Loan Penalty Fees
A common question I'm always asked by clients from all over the Northern Beaches, Inner West and North Shore area is what bank penalties will I be exposed to if I pay out my loan early. Well in a nutshell, it depends on what type of loan you take out. It's basically a case of Variable vs Fixed loans.
Variable Home/Investment Loans
Let's firstly look at variable loans. Prior to 2011 many banks charged customers a penalty fee if they paid out their variable loan generally within a four year period of settlement. So if you had taken out a loan in 2007 and paid it out in 2010 because you sold the property or refinanced it to another lender, then the bank would probably have charged you a potentially high fee to leave them. Fortunately, since 2011 government reforms have seen this practice change so now you can take out a variable loan and pay it off without being hit with a large penalty fee....even a month after settlement if you were lucky enough to win the lottery!! However, keep in mind that the lender will still charge a basic fee to have you leave them, regardless of the amount of time the loan has been open, and this is referred to as a Discharge Fee and these are normally in the $150-$350 range.
Fixed Home/Investment Loans
Now in regards to fixed loans whereby a customer wants to lock in an interest rate for one to five years, the rules are different. Since the bank has sourced out the money to fund your loan at a set price, they expect you to honor the fixed repayment agreement so they can meet their obligations as well. To pay off the loan entirely within the fixed loan term will incur what they call "Break Costs" and these fees can be potentially large and prohibitive for some people. There is no set Break Cost fee as every lender uses different mathematical formulas to calculate what the fee will be. Some of the information that will be taken into consideration to work out the fee includes the loan amount, how much time is left on the fixed rate period and how different is the fixed rate on offer now compared to when you took it out.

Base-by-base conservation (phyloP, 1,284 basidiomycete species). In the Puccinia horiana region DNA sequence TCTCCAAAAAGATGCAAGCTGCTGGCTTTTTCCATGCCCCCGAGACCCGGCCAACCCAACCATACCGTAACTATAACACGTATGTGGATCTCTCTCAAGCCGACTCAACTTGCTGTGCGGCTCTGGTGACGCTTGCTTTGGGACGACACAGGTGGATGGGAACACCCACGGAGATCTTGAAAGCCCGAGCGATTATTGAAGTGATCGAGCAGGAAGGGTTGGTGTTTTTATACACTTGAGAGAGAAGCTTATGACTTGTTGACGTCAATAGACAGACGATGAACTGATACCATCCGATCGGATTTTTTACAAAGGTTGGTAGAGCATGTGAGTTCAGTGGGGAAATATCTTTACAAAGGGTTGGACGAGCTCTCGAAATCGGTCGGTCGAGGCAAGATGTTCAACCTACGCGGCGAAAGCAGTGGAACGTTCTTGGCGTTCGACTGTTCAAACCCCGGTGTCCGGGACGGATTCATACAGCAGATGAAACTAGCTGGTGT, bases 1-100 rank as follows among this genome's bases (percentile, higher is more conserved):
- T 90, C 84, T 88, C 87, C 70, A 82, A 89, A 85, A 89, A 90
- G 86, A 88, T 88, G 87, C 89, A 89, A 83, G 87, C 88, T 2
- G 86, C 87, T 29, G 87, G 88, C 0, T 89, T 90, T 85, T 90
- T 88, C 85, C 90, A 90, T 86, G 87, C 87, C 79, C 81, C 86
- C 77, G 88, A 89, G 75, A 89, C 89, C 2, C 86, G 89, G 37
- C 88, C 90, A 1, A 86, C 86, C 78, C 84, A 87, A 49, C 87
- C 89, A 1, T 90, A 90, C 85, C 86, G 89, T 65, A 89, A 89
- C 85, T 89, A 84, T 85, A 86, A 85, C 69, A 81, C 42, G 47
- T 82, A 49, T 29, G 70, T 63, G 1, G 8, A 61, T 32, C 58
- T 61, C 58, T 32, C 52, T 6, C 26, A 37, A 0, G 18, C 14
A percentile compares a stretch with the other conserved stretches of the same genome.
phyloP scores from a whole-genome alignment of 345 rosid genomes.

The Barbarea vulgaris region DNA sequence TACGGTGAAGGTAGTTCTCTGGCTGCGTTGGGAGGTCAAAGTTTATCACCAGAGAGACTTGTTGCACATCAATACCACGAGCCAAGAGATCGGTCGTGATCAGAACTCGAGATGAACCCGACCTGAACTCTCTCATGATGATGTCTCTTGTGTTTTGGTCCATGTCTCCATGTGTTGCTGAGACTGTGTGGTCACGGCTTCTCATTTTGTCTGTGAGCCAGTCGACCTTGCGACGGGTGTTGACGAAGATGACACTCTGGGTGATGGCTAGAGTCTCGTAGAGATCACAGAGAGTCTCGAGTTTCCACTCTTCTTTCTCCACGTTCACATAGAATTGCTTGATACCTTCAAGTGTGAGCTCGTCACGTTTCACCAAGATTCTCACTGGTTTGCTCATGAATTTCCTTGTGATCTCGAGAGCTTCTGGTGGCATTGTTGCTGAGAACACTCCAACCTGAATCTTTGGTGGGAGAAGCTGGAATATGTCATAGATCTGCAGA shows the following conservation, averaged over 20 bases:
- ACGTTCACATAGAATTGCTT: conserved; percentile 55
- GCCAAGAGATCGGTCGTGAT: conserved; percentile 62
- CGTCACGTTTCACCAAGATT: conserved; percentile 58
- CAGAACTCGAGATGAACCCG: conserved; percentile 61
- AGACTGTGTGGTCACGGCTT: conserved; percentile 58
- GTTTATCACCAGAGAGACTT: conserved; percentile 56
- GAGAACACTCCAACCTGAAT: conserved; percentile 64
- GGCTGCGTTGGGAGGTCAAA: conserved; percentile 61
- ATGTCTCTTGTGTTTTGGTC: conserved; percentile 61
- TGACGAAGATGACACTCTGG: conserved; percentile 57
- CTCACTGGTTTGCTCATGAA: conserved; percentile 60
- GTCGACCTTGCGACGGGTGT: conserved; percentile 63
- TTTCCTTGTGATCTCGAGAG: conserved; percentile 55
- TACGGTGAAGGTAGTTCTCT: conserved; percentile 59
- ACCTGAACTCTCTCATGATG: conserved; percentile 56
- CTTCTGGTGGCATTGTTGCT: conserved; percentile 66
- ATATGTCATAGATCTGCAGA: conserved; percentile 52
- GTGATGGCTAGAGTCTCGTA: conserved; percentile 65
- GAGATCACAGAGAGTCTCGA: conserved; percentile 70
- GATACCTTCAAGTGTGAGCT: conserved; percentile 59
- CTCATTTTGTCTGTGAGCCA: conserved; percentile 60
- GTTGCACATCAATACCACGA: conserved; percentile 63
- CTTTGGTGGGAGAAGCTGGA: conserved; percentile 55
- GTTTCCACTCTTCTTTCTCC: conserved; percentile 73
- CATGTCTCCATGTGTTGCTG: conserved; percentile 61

Also when it comes to making extra repayments on top of the minimum amount required on a fixed loan, lenders vary as to what they will permit on an annual basis. For example some lenders will allow you to pay off either an extra $5000 annually or 5% of the loan balance - whichever is the smaller amount. On the other hand there are some lenders that, no matter what the loan balance, will permit $10,000 to $20,000 extra to be paid off annually. So what happens if you pay off more than you’re entitled to. Yes that’s right….they’ll hit you with a penalty fee. So it always pays to check with the lender as to what you can and can’t do with a fixed loan.
So when deciding between a variable vs fixed loan make sure you consider your future goals. Do you have plans to move city or change your job? Sell the property in the next few years? Are there any foreseeable disruptions to your financial circumstance likely to take place during the space of your fixed-term rate? Are you about to come into money in the near future which you wish to throw on the loan? Maybe splitting the loan amount into a variable loan and fixed loan is more appropriate?
So to avoid being caught out by extra bank charges, it always pays to sit down with a mortgage broker (HORIZON MORTGAGES is a great place to start!) who can advise you properly on all your options and the pros and cons of every loan scenario.